In Retrospect

Changing face of state education

A noticeable change had occurred in the education system of the Capital from 2015 onwards, with the introduction of smart classrooms and new teaching methods in government schools, writes Sayantan Ghosh and Anup Verma.

The Capital has always stood out from the rest of the states across the India for its culture, heritage, and politics. But the education system of the city was not different from the other metro cities. The city has more than 2,000 private schools run under the influence of politicians or industrial groups. These schools are meant for children hailing from well-to-do and upper-middle-class families. Families which cannot afford the high fees of these schools are left with no option but to send their children to government and civic body-run schools. With the change in the politics of the city, Delhi witnessed a change in the education system from 2015 onwards.

Delhi government's fight for education:
After coming to power in Delhi in 2015, the Aam Admi Party led government focused on two fundamental fields – education and health. From the very first day, they aimed to change the education system at the government schools. Like many other states in the country, the government-run schools in Delhi were suffering from negligence, poor infrastructure, and a shortage of staff. The government first decided to spend more than half of its budget in the development of the government schools.
An early picture of the schools:
"The stink of the bathroom was all over the school building. The classrooms, desks, and benches were all broken. Such was the picture when we first started our work," said Atishi Marlena, the education advisor to the Deputy Chief Minister Manish Sisodia, who also holds the portfolio of the Education Department. After analysing the conditions of the schools the government took the decision of making new classrooms for the schools. The department realised that to improve the education system in these schools the environment of the schools should be changed first.
Making of new classrooms:
Under the direction of Dy CM Sisodia, the first initiative was to add 8,000 new classrooms. The officials informed the target of the department was to finish the work of these 8,000 classrooms in two years and it was done. In the second round the government-sanctioned 10,000 new classrooms, which are in the making now. A senior official of the education department said, "Now the schools have enough capacity to take new students and to provide them with comfortable seating." The government also planned that every school building should be whitewashed once in every year and the officials would monitor the progress of the work. Earlier, the principals of the schools were responsible for both academics and the development of infrastructure. The government has introduced a new post in these schools – estate manager. The key role of the person holding this post is to look after the maintenance of the schools.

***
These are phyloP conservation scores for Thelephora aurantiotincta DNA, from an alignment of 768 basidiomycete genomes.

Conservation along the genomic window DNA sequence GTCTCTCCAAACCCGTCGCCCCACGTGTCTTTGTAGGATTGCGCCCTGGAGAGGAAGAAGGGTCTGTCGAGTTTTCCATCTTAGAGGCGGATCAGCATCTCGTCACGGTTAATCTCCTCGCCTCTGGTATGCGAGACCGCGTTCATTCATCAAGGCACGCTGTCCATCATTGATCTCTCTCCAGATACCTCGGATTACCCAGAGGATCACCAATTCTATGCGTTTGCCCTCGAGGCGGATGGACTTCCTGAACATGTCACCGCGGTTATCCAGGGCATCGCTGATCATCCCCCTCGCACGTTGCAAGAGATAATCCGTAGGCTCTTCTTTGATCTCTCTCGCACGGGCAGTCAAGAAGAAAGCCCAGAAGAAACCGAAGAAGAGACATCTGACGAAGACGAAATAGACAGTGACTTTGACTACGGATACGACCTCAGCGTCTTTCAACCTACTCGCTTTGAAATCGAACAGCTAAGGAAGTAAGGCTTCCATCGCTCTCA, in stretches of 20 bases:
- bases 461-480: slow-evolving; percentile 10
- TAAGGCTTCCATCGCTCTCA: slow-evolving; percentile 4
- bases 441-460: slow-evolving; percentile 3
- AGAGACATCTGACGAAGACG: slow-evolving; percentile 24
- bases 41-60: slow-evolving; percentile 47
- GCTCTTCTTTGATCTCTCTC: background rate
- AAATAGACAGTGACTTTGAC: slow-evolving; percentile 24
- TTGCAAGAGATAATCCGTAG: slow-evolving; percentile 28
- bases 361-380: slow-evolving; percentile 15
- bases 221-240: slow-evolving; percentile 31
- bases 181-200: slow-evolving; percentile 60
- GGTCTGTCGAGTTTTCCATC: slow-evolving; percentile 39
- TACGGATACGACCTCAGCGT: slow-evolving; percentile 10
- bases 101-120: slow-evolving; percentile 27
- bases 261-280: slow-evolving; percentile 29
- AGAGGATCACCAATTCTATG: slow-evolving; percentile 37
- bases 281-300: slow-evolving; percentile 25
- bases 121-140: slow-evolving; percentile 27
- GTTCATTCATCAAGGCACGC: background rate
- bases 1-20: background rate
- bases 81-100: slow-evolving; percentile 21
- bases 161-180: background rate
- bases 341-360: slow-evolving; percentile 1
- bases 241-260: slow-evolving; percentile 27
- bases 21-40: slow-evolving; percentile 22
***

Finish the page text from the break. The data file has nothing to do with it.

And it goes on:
Work on sanitation:
The government found that a radical change in terms of sanitation would be essential for these schools. The officials said that in every school, four sanitation workers are appointed to keep the schools clean. These workers are selected by the estate manager and they report directly to him. The officials explained that the key focus of the government is to decrease the pressure of the principal so that he or she can only focus on the academics. The officials also informed that the government has ensured separate toilets for boys and girls in every government-run co-education schools.
Importance of classroom culture:
The AAP led government's other prime focus in education is to change the classroom environment in the schools. "We want to make the classrooms more interactive and interesting," said Atishi Marlena. She elaborated that, there were various infrastructural problems in these schools which the government has dealt with now, but they also want to focus on the teaching methods, teachers' training and changing the classroom environment.
Most of the children studying at the government schools are first-generation learners. They do not get a proper educational environment in their homes, and also keep themselves busy in various other works for their families. The parents of these children are far from the reality of education, thereafter a good classroom environment can give the students not only proper education but also the urge to learn.
Mega Parents Teacher Meetings (PTM)
To bridge the gap between the teachers and parents of the children, the government took the decision of organising mega PTMs in all the government schools. PTM is a very common concept in private schools but in the government schools, the parents generally do not get involved with the teachers. Education minister Manish Sisodia took the decision of holding PTMs and he urged to everyone personally to attend them. On the day of the PTM, the schools reported a very successful response from the parents. "Most of the parents came this year and we had very good discussions with them," said the principal of one of the government school.